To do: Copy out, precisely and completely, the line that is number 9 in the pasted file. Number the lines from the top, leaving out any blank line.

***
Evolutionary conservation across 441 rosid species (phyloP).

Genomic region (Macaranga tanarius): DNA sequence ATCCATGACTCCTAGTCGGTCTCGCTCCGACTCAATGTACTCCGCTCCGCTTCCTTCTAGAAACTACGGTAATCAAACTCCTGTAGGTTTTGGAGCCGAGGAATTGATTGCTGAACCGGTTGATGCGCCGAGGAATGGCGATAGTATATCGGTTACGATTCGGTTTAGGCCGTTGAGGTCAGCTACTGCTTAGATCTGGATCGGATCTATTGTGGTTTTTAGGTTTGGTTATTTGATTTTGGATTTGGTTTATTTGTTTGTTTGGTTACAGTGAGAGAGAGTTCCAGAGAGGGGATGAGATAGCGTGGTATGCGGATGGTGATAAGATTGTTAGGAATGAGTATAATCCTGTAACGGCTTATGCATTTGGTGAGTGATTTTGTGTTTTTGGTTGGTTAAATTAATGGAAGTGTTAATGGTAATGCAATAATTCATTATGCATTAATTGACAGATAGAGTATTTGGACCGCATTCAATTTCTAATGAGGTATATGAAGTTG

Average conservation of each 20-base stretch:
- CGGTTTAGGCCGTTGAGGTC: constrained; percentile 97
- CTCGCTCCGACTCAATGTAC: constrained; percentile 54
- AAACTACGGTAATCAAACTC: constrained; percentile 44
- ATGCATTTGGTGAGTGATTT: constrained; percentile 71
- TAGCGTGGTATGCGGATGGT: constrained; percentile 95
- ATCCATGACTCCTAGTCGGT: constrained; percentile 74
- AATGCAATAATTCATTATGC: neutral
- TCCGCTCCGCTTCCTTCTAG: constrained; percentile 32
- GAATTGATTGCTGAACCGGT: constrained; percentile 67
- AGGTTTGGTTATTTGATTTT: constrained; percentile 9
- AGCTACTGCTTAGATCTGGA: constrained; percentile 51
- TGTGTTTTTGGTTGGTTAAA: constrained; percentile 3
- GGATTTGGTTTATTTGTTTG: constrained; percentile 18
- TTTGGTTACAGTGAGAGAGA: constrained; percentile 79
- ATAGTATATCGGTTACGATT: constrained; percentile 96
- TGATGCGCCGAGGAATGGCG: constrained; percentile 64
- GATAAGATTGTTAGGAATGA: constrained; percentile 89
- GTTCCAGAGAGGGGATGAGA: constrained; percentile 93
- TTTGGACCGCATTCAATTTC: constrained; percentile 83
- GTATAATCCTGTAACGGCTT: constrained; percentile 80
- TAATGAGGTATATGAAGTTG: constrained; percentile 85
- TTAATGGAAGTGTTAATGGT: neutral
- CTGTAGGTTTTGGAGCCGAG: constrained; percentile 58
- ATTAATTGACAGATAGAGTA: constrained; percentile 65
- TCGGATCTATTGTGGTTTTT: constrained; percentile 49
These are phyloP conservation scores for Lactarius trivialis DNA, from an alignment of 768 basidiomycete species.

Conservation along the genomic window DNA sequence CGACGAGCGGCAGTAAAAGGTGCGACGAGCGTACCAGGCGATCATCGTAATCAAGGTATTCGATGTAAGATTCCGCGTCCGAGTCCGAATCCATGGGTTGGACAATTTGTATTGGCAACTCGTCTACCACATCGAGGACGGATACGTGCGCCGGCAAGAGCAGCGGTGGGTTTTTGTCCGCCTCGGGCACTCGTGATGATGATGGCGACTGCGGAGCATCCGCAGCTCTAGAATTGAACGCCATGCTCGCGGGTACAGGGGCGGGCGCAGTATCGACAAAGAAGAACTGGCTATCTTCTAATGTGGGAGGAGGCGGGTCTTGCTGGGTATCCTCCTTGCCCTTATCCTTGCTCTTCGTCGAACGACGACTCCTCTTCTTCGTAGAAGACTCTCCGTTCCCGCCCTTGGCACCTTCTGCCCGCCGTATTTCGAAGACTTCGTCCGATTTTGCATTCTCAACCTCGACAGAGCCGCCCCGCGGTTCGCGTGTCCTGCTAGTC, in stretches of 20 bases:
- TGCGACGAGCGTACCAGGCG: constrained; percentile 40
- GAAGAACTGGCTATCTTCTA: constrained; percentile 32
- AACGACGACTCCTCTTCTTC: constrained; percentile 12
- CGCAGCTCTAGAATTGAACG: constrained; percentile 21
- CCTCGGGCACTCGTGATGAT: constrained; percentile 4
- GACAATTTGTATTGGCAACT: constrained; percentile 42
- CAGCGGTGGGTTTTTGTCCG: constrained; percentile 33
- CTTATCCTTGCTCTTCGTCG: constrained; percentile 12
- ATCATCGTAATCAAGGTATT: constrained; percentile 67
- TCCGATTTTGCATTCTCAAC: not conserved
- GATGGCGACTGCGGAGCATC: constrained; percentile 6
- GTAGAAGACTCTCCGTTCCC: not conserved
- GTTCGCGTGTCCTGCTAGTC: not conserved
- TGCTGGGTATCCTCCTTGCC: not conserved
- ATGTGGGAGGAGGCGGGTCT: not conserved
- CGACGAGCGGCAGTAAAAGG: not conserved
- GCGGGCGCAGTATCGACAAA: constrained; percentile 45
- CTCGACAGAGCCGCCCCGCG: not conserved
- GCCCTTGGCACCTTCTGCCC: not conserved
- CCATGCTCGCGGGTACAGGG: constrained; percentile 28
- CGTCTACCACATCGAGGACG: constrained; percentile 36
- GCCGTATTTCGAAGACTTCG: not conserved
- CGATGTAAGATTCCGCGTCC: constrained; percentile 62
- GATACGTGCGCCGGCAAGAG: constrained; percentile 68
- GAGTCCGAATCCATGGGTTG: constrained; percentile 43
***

- ATCCATGACTCCTAGTCGGT: constrained; percentile 74